• Screenshot of AlcoholHelpCenter home page.

    Mapping Power Law Distributions in Digital Health Social Networks: Methods, Interpretations, and Practical Implications

    Abstract:

    Background: Social networks are common in digital health. A new stream of research is beginning to investigate the mechanisms of digital health social networks (DHSNs), how they are structured, how they function, and how their growth can be nurtured and managed. DHSNs increase in value when additional content is added, and the structure of networks may resemble the characteristics of power laws. Power laws are contrary to traditional Gaussian averages in that they demonstrate correlated phenomena. Objectives: The objective of this study is to investigate whether the distribution frequency in four DHSNs can be characterized as following a power law. A second objective is to describe the method used to determine the comparison. Methods: Data from four DHSNs—Alcohol Help Center (AHC), Depression Center (DC), Panic Center (PC), and Stop Smoking Center (SSC)—were compared to power law distributions. To assist future researchers and managers, the 5-step methodology used to analyze and compare datasets is described. Results: All four DHSNs were found to have right-skewed distributions, indicating the data were not normally distributed. When power trend lines were added to each frequency distribution, R2 values indicated that, to a very high degree, the variance in post frequencies can be explained by actor rank (AHC .962, DC .975, PC .969, SSC .95). Spearman correlations provided further indication of the strength and statistical significance of the relationship (AHC .987. DC .967, PC .983, SSC .993, P<.001). Conclusions: This is the first study to investigate power distributions across multiple DHSNs, each addressing a unique condition. Results indicate that despite vast differences in theme, content, and length of existence, DHSNs follow properties of power laws. The structure of DHSNs is important as it gives insight to researchers and managers into the nature and mechanisms of network functionality. The 5-step process undertaken to compare actor contribution patterns can be replicated in networks that are managed by other organizations, and we conjecture that patterns observed in this study could be found in other DHSNs. Future research should analyze network growth over time and examine the characteristics and survival rates of superusers.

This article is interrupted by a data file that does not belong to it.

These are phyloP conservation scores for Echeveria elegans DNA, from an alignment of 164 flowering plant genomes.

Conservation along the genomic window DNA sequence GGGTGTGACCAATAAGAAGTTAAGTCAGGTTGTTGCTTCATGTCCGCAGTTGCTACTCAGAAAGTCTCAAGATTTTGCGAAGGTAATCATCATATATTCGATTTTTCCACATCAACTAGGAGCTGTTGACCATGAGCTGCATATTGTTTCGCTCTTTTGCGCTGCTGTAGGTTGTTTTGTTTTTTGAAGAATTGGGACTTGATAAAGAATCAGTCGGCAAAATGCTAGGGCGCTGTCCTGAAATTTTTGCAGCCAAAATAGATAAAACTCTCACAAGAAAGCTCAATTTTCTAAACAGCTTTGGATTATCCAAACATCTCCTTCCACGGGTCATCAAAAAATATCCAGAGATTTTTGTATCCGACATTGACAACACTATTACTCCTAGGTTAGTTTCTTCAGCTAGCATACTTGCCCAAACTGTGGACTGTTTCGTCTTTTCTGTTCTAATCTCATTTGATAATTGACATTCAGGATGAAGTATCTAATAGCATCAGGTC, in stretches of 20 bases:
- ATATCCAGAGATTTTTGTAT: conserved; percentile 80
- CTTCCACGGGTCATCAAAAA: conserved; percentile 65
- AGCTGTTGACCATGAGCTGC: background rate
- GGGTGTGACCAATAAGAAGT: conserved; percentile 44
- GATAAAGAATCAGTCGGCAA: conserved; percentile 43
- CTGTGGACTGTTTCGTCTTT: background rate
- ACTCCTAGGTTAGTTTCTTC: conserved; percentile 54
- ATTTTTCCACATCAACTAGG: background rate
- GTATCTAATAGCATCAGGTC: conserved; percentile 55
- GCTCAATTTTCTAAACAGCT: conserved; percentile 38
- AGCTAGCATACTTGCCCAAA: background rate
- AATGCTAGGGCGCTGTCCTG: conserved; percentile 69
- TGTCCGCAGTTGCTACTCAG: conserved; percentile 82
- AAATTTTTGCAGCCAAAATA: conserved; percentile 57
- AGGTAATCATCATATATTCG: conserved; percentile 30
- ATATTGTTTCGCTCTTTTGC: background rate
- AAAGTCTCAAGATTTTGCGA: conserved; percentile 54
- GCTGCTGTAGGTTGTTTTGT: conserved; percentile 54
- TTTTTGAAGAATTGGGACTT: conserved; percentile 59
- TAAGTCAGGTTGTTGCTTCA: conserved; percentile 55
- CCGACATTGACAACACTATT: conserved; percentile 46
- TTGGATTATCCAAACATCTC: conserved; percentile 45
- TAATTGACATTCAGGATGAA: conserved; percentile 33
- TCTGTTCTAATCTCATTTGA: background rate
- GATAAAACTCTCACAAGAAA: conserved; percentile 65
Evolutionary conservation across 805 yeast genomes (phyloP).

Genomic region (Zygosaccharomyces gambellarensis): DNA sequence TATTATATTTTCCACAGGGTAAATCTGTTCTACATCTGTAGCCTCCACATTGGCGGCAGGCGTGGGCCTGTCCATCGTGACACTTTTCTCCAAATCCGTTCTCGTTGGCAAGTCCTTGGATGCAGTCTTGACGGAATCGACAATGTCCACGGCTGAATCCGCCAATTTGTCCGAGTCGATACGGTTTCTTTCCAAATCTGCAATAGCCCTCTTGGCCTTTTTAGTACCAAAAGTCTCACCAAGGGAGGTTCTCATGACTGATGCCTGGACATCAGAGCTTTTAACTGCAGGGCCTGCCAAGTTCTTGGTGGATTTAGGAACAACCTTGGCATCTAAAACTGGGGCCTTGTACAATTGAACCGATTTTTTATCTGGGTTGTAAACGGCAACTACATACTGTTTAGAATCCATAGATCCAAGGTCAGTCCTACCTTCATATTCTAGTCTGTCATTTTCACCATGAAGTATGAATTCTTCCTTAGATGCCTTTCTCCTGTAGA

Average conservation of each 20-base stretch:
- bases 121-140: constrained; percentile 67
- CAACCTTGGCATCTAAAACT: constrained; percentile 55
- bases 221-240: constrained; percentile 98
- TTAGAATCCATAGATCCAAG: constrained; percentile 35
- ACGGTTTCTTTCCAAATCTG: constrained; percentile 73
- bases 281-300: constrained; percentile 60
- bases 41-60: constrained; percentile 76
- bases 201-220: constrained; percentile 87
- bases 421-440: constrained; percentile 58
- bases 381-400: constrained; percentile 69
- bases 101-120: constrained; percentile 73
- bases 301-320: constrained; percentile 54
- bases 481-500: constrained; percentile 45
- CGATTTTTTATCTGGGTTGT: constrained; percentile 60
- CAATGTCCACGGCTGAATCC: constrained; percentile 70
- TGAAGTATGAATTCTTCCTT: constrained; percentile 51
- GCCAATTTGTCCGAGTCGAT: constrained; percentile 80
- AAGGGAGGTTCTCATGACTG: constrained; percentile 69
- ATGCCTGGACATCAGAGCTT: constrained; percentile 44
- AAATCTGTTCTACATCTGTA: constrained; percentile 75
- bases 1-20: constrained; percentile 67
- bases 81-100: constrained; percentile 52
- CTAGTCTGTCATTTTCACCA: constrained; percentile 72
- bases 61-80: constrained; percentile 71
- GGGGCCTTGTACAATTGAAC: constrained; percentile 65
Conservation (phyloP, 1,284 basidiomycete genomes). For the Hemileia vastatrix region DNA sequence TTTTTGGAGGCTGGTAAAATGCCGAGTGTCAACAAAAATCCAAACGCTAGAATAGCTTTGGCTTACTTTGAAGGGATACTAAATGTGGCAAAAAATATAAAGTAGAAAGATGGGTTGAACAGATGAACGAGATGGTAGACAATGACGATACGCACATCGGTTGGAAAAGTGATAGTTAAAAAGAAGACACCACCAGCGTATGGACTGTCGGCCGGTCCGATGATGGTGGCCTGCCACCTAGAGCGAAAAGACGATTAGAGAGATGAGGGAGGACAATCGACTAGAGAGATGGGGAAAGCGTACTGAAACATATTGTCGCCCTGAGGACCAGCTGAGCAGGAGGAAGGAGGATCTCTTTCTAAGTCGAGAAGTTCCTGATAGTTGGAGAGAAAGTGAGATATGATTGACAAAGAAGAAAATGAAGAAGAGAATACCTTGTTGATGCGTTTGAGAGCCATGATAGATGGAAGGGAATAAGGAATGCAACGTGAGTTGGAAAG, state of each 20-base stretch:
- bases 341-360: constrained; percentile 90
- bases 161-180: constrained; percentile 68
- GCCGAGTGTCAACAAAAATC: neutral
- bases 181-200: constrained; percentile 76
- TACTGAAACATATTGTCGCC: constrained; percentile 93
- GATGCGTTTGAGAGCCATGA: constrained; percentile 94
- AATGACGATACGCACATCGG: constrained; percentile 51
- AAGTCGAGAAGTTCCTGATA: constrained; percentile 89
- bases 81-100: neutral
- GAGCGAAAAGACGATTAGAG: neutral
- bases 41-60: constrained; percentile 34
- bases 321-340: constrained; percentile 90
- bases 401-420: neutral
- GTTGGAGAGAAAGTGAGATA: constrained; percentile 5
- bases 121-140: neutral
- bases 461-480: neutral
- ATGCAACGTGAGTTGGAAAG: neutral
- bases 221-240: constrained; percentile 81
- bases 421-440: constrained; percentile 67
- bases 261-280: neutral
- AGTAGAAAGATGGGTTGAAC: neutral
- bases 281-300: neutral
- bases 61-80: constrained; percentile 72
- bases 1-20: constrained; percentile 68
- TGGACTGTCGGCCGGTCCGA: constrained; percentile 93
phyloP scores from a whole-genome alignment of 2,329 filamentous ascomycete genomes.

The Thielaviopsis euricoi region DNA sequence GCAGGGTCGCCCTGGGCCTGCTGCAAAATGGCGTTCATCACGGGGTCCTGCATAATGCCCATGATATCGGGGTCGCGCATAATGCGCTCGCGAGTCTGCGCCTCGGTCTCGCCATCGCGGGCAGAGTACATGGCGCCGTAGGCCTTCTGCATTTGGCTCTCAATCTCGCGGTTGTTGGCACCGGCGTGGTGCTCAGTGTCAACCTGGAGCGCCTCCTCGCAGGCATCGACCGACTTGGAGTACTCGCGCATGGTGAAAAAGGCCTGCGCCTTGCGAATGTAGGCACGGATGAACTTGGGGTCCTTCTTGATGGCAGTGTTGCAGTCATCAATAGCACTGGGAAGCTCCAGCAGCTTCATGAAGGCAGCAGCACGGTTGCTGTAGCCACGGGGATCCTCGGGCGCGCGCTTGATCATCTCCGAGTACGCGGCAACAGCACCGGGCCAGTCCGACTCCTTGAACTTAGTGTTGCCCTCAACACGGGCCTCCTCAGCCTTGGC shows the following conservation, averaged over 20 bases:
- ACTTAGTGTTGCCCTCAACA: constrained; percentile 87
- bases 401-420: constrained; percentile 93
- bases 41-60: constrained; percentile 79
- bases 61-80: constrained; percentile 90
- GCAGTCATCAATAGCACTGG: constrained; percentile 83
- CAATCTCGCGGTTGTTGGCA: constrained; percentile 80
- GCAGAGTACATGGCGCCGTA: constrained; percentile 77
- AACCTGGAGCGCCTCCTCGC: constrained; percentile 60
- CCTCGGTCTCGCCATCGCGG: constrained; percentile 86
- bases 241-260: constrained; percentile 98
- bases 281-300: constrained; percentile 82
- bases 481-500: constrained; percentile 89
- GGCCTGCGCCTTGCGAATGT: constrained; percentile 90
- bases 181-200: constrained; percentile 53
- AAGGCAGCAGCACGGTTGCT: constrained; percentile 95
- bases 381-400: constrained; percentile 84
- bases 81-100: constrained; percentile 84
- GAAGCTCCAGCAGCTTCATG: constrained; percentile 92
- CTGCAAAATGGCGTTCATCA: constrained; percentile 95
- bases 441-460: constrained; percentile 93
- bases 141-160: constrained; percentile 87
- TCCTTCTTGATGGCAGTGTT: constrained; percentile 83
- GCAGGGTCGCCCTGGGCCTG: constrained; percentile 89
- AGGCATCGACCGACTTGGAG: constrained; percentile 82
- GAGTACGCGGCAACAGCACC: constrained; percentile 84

• (cc) Couturier et al, CC-BY-SA-2.0, please cite as (http://www.jmir.org/article/viewFile/4379/1/61224).

    Comparing Patients’ Opinions on the Hospital Discharge Process Collected With a Self-Reported Questionnaire Completed Via the Internet or Through a...

    Abstract:

    Background: Hospital discharge, a critical stage in the hospital-to-home transition of patient care, is a complex process with potential dysfunctions having an impact on patients’ health on their return home. No study has yet reported the feasibility and usefulness of an information system that would directly collect and transmit, via the Internet, volunteer patients’ opinions on their satisfaction concerning the organization of hospital discharge. Objective: Our primary objective was to compare patients’ opinions on the discharge process collected with 2 different methods: self-questionnaire completed on a dedicated website versus a telephone interview. The secondary goal was to estimate patient satisfaction. Methods: We created a questionnaire to examine hospital discharge according to 3 dimensions: discharge logistics organization, preplanned posthospital continuity-of-care organization, and patients’ impressions at the time of discharge. A satisfaction score (between 0 and 1) for each of those dimensions and an associated total score were calculated. Taking advantage of the randomized SENTIPAT trial that questioned patients recruited at hospital discharge about the evolution of their health after returning home and randomly assigned them to complete a self-questionnaire directly online or during a telephone interview, we conducted an ancillary study comparing satisfaction with the organization of hospital discharge for these 2 patient groups. The questionnaire was proposed to 1141 patients included in the trial who were hospitalized for ≥2 days, among whom 867 eligible patients had access to the Internet at home and were randomized to the Internet or telephone group. Results: Of the 1141 patients included, 755 (66.17%) completed the questionnaire. The response rates for the Internet (39.1%, 168/430) and telephone groups (87.2%, 381/437) differed significantly (P<.001), but their total satisfaction scores did not (P=.08) nor did the satisfaction subscores (P=.58 for discharge logistics organization, P=.12 for preplanned posthospital continuity-of-care organization, and P=.35 for patients’ impressions at the time of discharge). The total satisfaction score (median 0.83, IQR 0.72-0.92) indicated the patients’ high satisfaction. Conclusions: The direct transmission of personal health data via the Internet requires patients’ active participation and those planning surveys in the domain explored in this study should anticipate a lower response rate than that issued from a similar survey conducted by telephone interviews. Nevertheless, collecting patients’ opinions on their hospital discharge via the Internet proved operational; study results indicate that conducting such surveys via the Internet yields similar estimates to those obtained via a telephone survey. The results support the establishment of a permanent dedicated website that could also be used to obtain users’ opinions on other aspects of their hospital stay and follow-up. Trial Registration: Clinicaltrials.gov NCT01769261; http://clinicaltrials.gov/ct2/show/NCT01769261 (Archived by WebCite at http://www.webcitation.org/6ZDF5bdQb).